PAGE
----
After refinishing the wood of the Kennedy Rocker, I decided to cane-weave the seat and back myself (the closest to caning I’ve been would be a macrame stint in 3rd grade that resulted in a plant hanger and an owl). Factoid: a bundle of caning is called a Hank. This was a two Hank project. I Hanked the Rocker, but the chair is also named Hank.


Nora photobombs are always glam. Also, Wefting right along- haHa! Nose on a Stick! (obscure Colbert reference from Harvey Birdman still used by ED in our coded nitwittery.)


Wefting to the right, after backfilling the left with Weft.  


New England Porch Weave is the pattern I laid down.


My weftin goes aaall the way-around!


Need a sarsaparilla whiskey and some high humidity to get a true sense of porch settin’.


Rocker Back front.


Rocker Back back.


Rocker Seat: a square with two triangles.


Acreage of cane ache.


Lantana at full power.


Lantana anchors the porch and brings in Hummingbirds.


Can almost see these in Hummingbird ultraviolet sight.


Fall Asters holding on to purple, as the huge hummingbird bush flares out.


Deep field Hubble view.


30 quail in the yard; 2 of ’em on the roof with some of the zillions of LBJ’s below.


Nora’s safe space from the cats. They are everywhere and nowhere, ready to pounce!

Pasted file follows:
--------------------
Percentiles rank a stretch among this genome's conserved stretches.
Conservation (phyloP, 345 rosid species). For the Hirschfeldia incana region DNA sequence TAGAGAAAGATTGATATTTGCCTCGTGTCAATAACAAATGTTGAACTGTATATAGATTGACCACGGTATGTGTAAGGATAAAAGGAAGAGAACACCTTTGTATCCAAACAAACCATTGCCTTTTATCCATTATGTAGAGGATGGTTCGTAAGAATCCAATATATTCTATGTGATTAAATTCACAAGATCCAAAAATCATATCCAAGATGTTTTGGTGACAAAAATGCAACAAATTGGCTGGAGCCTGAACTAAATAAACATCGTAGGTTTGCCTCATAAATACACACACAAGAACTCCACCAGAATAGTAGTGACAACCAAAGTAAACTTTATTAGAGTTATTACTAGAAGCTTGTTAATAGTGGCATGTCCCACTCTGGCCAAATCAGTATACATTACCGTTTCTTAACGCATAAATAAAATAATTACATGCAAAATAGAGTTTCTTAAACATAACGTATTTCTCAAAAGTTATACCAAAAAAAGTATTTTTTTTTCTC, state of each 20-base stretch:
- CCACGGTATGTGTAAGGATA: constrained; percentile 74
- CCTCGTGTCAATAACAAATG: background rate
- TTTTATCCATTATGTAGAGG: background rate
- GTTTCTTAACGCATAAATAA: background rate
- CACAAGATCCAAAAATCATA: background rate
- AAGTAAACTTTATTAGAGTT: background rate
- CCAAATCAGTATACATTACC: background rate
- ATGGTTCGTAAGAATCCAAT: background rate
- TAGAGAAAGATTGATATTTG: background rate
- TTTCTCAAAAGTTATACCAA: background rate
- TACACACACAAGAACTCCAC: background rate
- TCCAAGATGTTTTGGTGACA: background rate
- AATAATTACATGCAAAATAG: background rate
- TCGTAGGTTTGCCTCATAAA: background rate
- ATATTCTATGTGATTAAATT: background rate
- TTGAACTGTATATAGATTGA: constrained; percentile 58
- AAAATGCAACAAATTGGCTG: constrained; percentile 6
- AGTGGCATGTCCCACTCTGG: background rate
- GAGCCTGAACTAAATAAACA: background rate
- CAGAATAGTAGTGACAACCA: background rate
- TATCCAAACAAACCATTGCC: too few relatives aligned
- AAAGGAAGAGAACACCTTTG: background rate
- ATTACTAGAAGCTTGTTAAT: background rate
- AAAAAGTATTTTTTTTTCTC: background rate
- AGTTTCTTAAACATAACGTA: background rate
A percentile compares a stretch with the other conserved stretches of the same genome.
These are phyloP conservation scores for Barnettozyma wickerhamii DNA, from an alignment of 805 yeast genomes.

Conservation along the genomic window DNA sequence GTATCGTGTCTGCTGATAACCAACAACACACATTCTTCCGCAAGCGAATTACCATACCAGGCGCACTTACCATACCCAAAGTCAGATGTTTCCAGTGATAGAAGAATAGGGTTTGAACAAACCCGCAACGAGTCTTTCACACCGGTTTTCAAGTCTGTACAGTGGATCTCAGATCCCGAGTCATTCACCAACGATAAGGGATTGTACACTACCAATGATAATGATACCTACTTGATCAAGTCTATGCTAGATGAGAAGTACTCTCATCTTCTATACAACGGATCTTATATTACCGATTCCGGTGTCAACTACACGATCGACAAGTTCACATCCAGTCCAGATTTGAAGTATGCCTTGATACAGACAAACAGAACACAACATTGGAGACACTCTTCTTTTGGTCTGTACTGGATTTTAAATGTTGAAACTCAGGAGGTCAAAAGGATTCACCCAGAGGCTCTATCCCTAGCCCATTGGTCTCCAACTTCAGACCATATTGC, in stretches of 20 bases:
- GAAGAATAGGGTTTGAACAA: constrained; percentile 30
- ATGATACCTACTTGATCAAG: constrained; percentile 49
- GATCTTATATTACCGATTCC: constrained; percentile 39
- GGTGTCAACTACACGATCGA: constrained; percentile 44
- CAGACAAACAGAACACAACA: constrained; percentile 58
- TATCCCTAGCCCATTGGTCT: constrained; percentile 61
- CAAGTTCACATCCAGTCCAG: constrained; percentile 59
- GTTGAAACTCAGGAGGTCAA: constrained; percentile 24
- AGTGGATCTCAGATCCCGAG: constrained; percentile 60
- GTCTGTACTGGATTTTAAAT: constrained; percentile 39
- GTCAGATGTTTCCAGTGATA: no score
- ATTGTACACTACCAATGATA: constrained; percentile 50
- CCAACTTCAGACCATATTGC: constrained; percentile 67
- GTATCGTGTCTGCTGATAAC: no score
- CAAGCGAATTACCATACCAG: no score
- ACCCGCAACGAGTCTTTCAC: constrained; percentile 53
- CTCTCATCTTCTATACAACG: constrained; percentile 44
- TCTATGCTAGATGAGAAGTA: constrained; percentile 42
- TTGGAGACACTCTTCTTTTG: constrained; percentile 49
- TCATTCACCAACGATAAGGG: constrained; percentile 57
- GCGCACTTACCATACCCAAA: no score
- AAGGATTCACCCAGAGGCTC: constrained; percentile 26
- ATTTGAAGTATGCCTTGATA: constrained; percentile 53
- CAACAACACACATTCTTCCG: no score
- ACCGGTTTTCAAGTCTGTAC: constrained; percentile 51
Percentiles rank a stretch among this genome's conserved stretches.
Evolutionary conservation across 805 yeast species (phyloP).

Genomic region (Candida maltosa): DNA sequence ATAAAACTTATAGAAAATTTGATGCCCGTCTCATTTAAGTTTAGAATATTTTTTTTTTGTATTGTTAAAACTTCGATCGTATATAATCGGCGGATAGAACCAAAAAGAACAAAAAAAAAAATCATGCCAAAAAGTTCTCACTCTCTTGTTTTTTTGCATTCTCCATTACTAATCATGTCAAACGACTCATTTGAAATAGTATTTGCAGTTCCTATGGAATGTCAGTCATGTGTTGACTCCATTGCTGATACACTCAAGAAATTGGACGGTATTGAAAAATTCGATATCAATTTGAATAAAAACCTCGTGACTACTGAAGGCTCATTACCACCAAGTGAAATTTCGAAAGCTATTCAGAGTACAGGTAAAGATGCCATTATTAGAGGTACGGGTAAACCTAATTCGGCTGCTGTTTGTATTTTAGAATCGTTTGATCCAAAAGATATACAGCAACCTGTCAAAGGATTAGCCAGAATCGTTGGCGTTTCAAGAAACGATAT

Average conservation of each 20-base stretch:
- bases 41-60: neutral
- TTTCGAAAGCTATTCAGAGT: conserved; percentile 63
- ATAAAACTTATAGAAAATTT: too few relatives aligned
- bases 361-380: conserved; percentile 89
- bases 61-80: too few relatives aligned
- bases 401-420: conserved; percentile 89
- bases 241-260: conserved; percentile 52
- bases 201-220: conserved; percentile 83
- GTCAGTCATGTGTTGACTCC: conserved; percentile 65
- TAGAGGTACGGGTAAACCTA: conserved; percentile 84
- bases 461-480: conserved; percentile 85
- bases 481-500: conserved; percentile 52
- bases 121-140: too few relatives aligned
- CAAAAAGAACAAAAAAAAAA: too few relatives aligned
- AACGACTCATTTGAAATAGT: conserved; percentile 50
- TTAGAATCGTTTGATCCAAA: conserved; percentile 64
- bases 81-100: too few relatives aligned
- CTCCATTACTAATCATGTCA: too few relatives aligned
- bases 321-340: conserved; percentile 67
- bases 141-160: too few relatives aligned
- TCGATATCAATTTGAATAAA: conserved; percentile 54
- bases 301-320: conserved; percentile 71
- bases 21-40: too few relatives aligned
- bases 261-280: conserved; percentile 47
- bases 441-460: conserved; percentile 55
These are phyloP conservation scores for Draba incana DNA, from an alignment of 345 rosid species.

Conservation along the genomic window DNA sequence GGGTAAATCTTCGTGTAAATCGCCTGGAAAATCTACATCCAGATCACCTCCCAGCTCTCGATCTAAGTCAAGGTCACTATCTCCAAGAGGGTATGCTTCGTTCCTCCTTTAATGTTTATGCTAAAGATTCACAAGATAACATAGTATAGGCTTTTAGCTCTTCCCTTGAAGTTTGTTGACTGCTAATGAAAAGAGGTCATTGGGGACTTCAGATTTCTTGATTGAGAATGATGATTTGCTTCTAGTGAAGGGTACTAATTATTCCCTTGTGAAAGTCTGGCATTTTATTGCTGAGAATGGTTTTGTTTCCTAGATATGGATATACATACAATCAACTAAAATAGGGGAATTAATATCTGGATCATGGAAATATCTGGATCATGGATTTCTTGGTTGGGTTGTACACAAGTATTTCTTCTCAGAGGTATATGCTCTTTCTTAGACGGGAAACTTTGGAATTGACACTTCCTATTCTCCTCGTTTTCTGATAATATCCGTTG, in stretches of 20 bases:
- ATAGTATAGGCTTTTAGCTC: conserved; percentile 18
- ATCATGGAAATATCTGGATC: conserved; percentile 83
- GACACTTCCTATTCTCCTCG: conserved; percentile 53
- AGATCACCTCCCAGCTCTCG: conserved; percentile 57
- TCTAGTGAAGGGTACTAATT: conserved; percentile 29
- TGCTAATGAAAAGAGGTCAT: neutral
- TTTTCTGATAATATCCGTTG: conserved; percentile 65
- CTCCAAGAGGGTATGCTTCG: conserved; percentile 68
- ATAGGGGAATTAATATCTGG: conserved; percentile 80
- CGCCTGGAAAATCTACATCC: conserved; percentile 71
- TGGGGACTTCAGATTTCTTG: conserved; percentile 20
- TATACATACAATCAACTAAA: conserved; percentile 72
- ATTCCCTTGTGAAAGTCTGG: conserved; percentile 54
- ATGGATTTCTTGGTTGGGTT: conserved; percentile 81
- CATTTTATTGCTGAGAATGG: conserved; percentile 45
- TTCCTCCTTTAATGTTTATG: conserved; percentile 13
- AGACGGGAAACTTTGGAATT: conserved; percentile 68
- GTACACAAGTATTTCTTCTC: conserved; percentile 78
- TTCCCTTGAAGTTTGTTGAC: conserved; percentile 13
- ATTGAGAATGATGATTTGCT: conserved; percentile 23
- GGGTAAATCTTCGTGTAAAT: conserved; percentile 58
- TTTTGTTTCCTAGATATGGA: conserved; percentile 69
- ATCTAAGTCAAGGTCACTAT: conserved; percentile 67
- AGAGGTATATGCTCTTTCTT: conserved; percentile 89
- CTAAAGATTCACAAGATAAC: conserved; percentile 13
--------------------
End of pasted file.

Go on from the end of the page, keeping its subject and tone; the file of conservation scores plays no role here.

Garage Sale Kennedy Rocker; 6 hours of refinishing later.


Her cane backing and seat had rotted away, so “before” was $10 at a yard sale.


Oak comes back to life with persistence.


Next I order in 3 hanks of Binder Cane and a how-to manual for Porch Weave.


$5, same yard sale. This one lived inside so just needed gorilla glue and light refinishing.


Perfect Elizabeth-sized chair. And with a steam-bent back!


$7, same yard sale. She was so loosey goosey that she nearly didn’t make it out of their yard intact, as a large old fella tried her out and she nearly folded.


Three warped little boards running parallel tried to capture all the seat runners, failing at that while providing no structural support. They came off and it got the Danger treatment.Multiple old fellers could rest easy. Walt, your long rail clamps helped pull her in tight for her triage.


I shifted her from ruddy black to Mountain Blue, for porch-sittin’ in Montana on Bluebird patrol.


Also, I created silicon mother molds with plaster backing molds of the Ibis. Tomorrow I take them to the foundry for wax pour, then I’ll bring them back to chase out the wax.


Wax gets slurried in down the hole, rolled around and poured back out. This is done layer on layer until at a uniform thickness of about 1/8 inch. It takes about 2 hours, as there is a lot of waiting for the wax to cool.